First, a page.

Air pollution associated to psychotic experiences in young people

Association of Air Pollution Exposure With Psychotic Experiences During Adolescence

A new study finds that teens living in dirty air 70% more likely to have symptoms such as paranoia, the guardian reports. Image Duke University.

2019 Study Key Points

Is exposure to air pollution associated with adolescent psychotic experiences?

In this nationally representative cohort study of 2232 UK-born children, significant associations were found between outdoor exposure to nitrogen dioxide, nitrogen oxides, and particulate matter and reports of psychotic experiences during adolescence. Moreover, nitrogen dioxide and nitrogen oxides together explained 60% of the association between urban residency and adolescent psychotic experiences.

The association between urban residency and adolescent psychotic experiences is partly explained by the higher levels of outdoor air pollution in urban settings.


Urbanicity is a well-established risk factor for clinical (eg, schizophrenia) and subclinical (eg, hearing voices and paranoia) expressions of psychosis. To our knowledge, no studies have examined the association of air pollution with adolescent psychotic experiences, despite air pollution being a major environmental problem in cities.

To examine the association between exposure to air pollution and adolescent psychotic experiences and test whether exposure mediates the association between urban residency and adolescent psychotic experiences.

Design, Setting, and Participants
The Environmental-Risk Longitudinal Twin Study is a population-based cohort study of 2232 children born during the period from January 1, 1994, through December 4, 1995, in England and Wales and followed up from birth through 18 years of age. The cohort represents the geographic and socioeconomic composition of UK households. Of the original cohort, 2066 (92.6%) participated in assessments at 18 years of age, of whom 2063 (99.9%) provided data on psychotic experiences. Generation of the pollution data was completed on October 4, 2017, and data were analyzed from May 4 to November 21, 2018.

High-resolution annualized estimates of exposure to 4 air pollutants—nitrogen dioxide (NO2), nitrogen oxides (NOx), and particulate matter with aerodynamic diameters of less than 2.5 (PM2.5) and less than 10 μm (PM10)—were modeled for 2012 and linked to the home addresses of the sample plus 2 commonly visited locations when the participants were 18 years old.

Main Outcomes and Measures
At 18 years of age, participants were privately interviewed regarding adolescent psychotic experiences. Urbanicity was estimated using 2011 census data.

Among the 2063 participants who provided data on psychotic experiences, sex was evenly distributed (52.5% female). Six hundred twenty-three participants (30.2%) had at least 1 psychotic experience from 12 to 18 years of age. Psychotic experiences were significantly more common among adolescents with the highest (top quartile) level of annual exposure to NO2 (odds ratio [OR], 1.71; 95% CI, 1.28-2.28), NOx (OR, 1.72; 95% CI, 1.30-2.29), and PM2.5 (OR, 1.45; 95% CI, 1.11-1.90). Together NO2 and NOx statistically explained 60% of the association between urbanicity and adolescent psychotic experiences. No evidence of confounding by family socioeconomic status, family psychiatric history, maternal psychosis, childhood psychotic symptoms, adolescent smoking and substance dependence, or neighborhood socioeconomic status, crime, and social conditions occurred.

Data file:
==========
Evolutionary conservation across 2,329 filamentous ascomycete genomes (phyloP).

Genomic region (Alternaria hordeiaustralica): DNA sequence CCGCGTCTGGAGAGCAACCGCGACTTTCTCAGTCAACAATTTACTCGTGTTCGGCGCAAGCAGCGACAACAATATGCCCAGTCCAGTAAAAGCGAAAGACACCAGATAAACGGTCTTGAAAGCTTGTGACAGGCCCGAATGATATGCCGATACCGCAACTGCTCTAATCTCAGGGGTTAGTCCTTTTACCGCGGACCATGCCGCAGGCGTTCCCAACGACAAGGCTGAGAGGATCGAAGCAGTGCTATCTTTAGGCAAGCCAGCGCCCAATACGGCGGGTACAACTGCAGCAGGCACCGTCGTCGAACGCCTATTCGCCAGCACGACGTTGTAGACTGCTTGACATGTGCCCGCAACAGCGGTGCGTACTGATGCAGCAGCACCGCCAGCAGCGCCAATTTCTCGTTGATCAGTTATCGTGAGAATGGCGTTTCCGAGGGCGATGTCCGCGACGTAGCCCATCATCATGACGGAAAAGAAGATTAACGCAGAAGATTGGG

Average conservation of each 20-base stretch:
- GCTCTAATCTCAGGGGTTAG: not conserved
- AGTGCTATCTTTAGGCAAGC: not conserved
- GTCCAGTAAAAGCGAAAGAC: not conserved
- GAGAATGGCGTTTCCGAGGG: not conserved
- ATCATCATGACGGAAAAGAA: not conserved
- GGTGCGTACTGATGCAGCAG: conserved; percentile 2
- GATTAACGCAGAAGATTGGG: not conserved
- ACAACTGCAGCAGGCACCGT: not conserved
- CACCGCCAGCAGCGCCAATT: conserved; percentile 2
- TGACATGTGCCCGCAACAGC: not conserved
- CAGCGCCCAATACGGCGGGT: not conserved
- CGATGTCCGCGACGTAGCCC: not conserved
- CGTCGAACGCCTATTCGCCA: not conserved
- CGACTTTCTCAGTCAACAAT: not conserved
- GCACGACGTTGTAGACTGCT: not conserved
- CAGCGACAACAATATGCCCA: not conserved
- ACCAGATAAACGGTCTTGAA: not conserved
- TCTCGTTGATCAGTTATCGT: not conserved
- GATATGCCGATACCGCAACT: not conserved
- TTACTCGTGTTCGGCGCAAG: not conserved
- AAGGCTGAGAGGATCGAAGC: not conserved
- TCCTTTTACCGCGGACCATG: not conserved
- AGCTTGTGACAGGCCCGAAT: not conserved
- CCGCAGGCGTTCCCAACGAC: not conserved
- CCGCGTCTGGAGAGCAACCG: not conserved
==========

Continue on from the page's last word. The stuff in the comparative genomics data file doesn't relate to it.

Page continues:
Conclusions and Relevance
In this study, air pollution exposure—particularly NO2 and NOx—was associated with increased odds of adolescent psychotic experiences, which partly explained the association between urban residency and adolescent psychotic experiences. Biological (eg, neuroinflammation) and psychosocial (eg, stress) mechanisms are plausible.

Stopping human-caused air pollution would prevent 5.6 million premature deaths per year

Effects of fossil fuel and total anthropogenic emission removal on public health and climate

If humans stopped emitting air, an astonishing 5.6 million premature deaths per year due to global outdoor air pollution could be prevented, according to research published Monday.

About 65% of these deaths are due to burning of fossil fuels, with the remainder due to such activities as biomass burning and agriculture. Eliminating human-caused air pollution would also significantly reduce drought in monsoon regions, but it would allow more sunlight to reach the surface, increasing Earth’s surface temperature by at least 0.36°C (0.65°F). Overall, the effects would be hugely beneficial, Wunderground reports.


We assessed the effects of air pollution and greenhouse gases on public health, climate, and the hydrologic cycle. We combined a global atmospheric chemistry–climate model with air pollution exposure functions, based on an unmatched large number of cohort studies in many countries. We find that fossil-fuel-related emissions account for about 65% of the excess mortality rate attributable to air pollution, and 70% of the climate cooling by anthropogenic aerosols. We conclude that to save millions of lives and restore aerosol-perturbed rainfall patterns, while limiting global warming to 2 °C, a rapid phaseout of fossil-fuel-related emissions and major reductions of other anthropogenic sources are needed.